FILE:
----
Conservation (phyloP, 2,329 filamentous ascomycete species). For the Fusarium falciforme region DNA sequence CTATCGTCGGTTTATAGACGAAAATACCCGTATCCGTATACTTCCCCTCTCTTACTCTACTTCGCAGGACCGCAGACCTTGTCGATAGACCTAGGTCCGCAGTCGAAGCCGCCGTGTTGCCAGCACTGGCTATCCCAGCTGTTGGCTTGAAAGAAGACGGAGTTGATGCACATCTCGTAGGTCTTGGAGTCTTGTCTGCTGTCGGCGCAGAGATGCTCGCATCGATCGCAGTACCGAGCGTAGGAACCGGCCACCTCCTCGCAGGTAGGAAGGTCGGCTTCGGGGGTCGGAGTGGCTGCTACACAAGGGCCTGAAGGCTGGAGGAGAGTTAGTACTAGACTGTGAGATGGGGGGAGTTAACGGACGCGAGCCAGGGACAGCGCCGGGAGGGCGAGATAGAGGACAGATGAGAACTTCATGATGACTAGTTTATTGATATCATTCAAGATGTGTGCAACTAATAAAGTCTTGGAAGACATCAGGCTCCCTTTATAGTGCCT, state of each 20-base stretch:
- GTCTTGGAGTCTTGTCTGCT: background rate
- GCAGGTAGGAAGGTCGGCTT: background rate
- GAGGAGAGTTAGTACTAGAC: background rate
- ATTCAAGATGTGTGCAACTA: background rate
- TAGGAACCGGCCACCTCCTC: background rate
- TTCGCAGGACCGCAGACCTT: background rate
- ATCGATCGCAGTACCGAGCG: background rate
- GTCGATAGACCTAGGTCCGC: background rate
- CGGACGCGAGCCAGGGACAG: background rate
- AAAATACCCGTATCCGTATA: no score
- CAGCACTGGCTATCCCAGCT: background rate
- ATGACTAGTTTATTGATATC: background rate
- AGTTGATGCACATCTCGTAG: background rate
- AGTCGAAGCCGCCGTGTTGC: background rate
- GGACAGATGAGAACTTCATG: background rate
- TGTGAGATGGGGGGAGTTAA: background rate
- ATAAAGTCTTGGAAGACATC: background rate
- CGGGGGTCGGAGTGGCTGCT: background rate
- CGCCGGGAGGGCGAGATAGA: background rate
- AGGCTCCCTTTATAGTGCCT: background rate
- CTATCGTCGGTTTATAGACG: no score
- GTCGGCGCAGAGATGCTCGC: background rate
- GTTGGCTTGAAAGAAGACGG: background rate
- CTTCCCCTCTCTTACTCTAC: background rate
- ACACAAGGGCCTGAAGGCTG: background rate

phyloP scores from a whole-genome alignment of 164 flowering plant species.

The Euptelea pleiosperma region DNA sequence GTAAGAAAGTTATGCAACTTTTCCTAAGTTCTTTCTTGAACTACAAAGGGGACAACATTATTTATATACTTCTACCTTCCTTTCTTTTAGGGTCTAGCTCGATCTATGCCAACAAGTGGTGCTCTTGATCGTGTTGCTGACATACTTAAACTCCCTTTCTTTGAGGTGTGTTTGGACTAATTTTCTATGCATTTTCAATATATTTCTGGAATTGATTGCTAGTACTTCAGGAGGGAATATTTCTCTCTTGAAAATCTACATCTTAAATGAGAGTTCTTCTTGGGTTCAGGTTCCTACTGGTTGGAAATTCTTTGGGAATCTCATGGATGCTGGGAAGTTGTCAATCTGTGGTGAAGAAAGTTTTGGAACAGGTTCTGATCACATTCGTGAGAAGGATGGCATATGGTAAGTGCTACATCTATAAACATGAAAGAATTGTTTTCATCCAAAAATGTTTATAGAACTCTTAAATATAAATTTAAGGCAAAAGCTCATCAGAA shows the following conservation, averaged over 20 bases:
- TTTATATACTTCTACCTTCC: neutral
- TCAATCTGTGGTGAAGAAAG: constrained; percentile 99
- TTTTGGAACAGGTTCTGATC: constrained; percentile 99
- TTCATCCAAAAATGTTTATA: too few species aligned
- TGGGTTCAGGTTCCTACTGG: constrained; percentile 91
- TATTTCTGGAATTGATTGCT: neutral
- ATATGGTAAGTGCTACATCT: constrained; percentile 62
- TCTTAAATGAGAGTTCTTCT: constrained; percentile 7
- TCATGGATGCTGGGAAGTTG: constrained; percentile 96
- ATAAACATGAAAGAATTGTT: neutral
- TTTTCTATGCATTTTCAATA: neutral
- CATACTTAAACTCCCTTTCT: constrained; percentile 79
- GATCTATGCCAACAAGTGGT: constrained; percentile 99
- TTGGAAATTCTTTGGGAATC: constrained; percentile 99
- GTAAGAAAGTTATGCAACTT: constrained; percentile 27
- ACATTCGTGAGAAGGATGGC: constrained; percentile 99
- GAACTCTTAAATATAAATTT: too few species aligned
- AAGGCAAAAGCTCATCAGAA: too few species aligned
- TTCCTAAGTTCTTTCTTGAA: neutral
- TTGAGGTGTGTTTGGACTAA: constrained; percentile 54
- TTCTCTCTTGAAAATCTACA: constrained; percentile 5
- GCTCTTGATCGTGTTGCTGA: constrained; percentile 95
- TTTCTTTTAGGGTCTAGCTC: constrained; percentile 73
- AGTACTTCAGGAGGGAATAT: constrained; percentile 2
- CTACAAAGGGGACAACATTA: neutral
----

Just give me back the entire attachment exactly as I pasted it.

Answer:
Conservation (phyloP, 2,329 filamentous ascomycete species). For the Fusarium falciforme region DNA sequence CTATCGTCGGTTTATAGACGAAAATACCCGTATCCGTATACTTCCCCTCTCTTACTCTACTTCGCAGGACCGCAGACCTTGTCGATAGACCTAGGTCCGCAGTCGAAGCCGCCGTGTTGCCAGCACTGGCTATCCCAGCTGTTGGCTTGAAAGAAGACGGAGTTGATGCACATCTCGTAGGTCTTGGAGTCTTGTCTGCTGTCGGCGCAGAGATGCTCGCATCGATCGCAGTACCGAGCGTAGGAACCGGCCACCTCCTCGCAGGTAGGAAGGTCGGCTTCGGGGGTCGGAGTGGCTGCTACACAAGGGCCTGAAGGCTGGAGGAGAGTTAGTACTAGACTGTGAGATGGGGGGAGTTAACGGACGCGAGCCAGGGACAGCGCCGGGAGGGCGAGATAGAGGACAGATGAGAACTTCATGATGACTAGTTTATTGATATCATTCAAGATGTGTGCAACTAATAAAGTCTTGGAAGACATCAGGCTCCCTTTATAGTGCCT, state of each 20-base stretch:
- GTCTTGGAGTCTTGTCTGCT: background rate
- GCAGGTAGGAAGGTCGGCTT: background rate
- GAGGAGAGTTAGTACTAGAC: background rate
- ATTCAAGATGTGTGCAACTA: background rate
- TAGGAACCGGCCACCTCCTC: background rate
- TTCGCAGGACCGCAGACCTT: background rate
- ATCGATCGCAGTACCGAGCG: background rate
- GTCGATAGACCTAGGTCCGC: background rate
- CGGACGCGAGCCAGGGACAG: background rate
- AAAATACCCGTATCCGTATA: no score
- CAGCACTGGCTATCCCAGCT: background rate
- ATGACTAGTTTATTGATATC: background rate
- AGTTGATGCACATCTCGTAG: background rate
- AGTCGAAGCCGCCGTGTTGC: background rate
- GGACAGATGAGAACTTCATG: background rate
- TGTGAGATGGGGGGAGTTAA: background rate
- ATAAAGTCTTGGAAGACATC: background rate
- CGGGGGTCGGAGTGGCTGCT: background rate
- CGCCGGGAGGGCGAGATAGA: background rate
- AGGCTCCCTTTATAGTGCCT: background rate
- CTATCGTCGGTTTATAGACG: no score
- GTCGGCGCAGAGATGCTCGC: background rate
- GTTGGCTTGAAAGAAGACGG: background rate
- CTTCCCCTCTCTTACTCTAC: background rate
- ACACAAGGGCCTGAAGGCTG: background rate

phyloP scores from a whole-genome alignment of 164 flowering plant species.

The Euptelea pleiosperma region DNA sequence GTAAGAAAGTTATGCAACTTTTCCTAAGTTCTTTCTTGAACTACAAAGGGGACAACATTATTTATATACTTCTACCTTCCTTTCTTTTAGGGTCTAGCTCGATCTATGCCAACAAGTGGTGCTCTTGATCGTGTTGCTGACATACTTAAACTCCCTTTCTTTGAGGTGTGTTTGGACTAATTTTCTATGCATTTTCAATATATTTCTGGAATTGATTGCTAGTACTTCAGGAGGGAATATTTCTCTCTTGAAAATCTACATCTTAAATGAGAGTTCTTCTTGGGTTCAGGTTCCTACTGGTTGGAAATTCTTTGGGAATCTCATGGATGCTGGGAAGTTGTCAATCTGTGGTGAAGAAAGTTTTGGAACAGGTTCTGATCACATTCGTGAGAAGGATGGCATATGGTAAGTGCTACATCTATAAACATGAAAGAATTGTTTTCATCCAAAAATGTTTATAGAACTCTTAAATATAAATTTAAGGCAAAAGCTCATCAGAA shows the following conservation, averaged over 20 bases:
- TTTATATACTTCTACCTTCC: neutral
- TCAATCTGTGGTGAAGAAAG: constrained; percentile 99
- TTTTGGAACAGGTTCTGATC: constrained; percentile 99
- TTCATCCAAAAATGTTTATA: too few species aligned
- TGGGTTCAGGTTCCTACTGG: constrained; percentile 91
- TATTTCTGGAATTGATTGCT: neutral
- ATATGGTAAGTGCTACATCT: constrained; percentile 62
- TCTTAAATGAGAGTTCTTCT: constrained; percentile 7
- TCATGGATGCTGGGAAGTTG: constrained; percentile 96
- ATAAACATGAAAGAATTGTT: neutral
- TTTTCTATGCATTTTCAATA: neutral
- CATACTTAAACTCCCTTTCT: constrained; percentile 79
- GATCTATGCCAACAAGTGGT: constrained; percentile 99
- TTGGAAATTCTTTGGGAATC: constrained; percentile 99
- GTAAGAAAGTTATGCAACTT: constrained; percentile 27
- ACATTCGTGAGAAGGATGGC: constrained; percentile 99
- GAACTCTTAAATATAAATTT: too few species aligned
- AAGGCAAAAGCTCATCAGAA: too few species aligned
- TTCCTAAGTTCTTTCTTGAA: neutral
- TTGAGGTGTGTTTGGACTAA: constrained; percentile 54
- TTCTCTCTTGAAAATCTACA: constrained; percentile 5
- GCTCTTGATCGTGTTGCTGA: constrained; percentile 95
- TTTCTTTTAGGGTCTAGCTC: constrained; percentile 73
- AGTACTTCAGGAGGGAATAT: constrained; percentile 2
- CTACAAAGGGGACAACATTA: neutral